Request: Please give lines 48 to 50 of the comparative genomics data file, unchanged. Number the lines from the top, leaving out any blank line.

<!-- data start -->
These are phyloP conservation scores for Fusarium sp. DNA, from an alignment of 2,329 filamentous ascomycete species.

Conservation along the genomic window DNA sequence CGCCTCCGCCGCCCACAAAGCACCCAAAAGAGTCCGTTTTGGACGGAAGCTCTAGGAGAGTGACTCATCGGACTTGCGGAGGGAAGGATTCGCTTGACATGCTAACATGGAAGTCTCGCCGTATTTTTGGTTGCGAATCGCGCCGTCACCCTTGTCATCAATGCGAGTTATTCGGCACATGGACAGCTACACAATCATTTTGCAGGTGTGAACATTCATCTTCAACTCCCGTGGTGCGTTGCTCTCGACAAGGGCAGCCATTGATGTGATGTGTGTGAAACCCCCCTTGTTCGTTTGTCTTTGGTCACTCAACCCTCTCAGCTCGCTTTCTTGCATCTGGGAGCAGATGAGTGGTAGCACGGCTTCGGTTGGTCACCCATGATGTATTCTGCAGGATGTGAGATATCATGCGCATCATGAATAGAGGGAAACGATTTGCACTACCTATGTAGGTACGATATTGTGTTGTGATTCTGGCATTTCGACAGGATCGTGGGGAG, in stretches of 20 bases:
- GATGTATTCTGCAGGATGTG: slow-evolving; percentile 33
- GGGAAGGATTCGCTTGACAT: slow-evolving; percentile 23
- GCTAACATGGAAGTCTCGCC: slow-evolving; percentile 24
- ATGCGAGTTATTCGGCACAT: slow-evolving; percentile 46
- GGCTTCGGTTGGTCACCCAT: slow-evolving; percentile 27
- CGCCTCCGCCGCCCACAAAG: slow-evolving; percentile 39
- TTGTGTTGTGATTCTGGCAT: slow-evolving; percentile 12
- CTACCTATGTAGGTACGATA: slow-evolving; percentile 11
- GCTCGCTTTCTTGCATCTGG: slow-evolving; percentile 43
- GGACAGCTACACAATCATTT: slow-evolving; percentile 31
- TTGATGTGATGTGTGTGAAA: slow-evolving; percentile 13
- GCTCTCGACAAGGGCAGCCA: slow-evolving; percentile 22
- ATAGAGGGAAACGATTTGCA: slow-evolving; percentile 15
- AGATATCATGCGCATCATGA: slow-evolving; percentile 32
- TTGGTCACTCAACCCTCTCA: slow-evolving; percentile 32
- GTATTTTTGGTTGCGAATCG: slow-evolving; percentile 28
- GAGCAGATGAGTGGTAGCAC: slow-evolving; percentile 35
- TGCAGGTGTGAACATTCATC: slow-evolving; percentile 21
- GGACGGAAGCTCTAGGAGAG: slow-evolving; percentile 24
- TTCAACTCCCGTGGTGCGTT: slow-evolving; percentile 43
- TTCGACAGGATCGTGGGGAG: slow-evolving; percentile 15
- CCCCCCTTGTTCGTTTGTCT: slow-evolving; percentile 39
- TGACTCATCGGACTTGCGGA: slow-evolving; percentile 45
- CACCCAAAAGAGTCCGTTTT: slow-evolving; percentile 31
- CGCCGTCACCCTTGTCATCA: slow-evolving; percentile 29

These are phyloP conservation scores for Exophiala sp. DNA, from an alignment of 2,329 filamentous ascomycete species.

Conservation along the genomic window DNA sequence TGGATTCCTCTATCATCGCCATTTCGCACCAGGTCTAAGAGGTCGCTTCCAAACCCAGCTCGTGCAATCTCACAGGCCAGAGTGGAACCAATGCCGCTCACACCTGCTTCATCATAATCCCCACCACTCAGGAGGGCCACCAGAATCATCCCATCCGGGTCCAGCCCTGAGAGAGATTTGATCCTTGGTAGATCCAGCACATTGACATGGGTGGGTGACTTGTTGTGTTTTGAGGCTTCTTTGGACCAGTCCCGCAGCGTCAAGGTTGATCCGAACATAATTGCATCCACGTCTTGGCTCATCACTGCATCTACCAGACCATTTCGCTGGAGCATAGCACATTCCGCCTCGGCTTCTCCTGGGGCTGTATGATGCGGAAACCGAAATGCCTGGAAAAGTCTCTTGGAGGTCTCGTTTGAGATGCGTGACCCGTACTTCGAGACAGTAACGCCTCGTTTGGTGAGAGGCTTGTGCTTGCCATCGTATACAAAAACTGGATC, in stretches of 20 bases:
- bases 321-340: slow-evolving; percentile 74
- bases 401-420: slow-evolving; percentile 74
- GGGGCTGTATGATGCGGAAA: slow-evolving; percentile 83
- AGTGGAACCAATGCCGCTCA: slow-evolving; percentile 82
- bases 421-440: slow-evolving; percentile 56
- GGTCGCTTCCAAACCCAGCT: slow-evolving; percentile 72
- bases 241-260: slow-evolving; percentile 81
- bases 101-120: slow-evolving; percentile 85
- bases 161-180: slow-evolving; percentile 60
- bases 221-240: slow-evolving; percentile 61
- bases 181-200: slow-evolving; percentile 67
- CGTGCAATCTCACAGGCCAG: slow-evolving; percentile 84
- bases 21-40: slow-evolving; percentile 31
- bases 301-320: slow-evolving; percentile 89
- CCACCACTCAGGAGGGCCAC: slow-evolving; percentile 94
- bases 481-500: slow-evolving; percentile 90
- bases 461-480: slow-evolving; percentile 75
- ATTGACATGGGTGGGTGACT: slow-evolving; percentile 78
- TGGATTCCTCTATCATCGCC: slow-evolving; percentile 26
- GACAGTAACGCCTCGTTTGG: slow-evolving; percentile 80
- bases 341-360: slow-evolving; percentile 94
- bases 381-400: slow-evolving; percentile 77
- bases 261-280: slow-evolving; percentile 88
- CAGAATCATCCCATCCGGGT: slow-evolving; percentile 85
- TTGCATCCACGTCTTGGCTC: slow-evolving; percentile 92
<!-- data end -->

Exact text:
- TGGATTCCTCTATCATCGCC: slow-evolving; percentile 26
- GACAGTAACGCCTCGTTTGG: slow-evolving; percentile 80
- bases 341-360: slow-evolving; percentile 94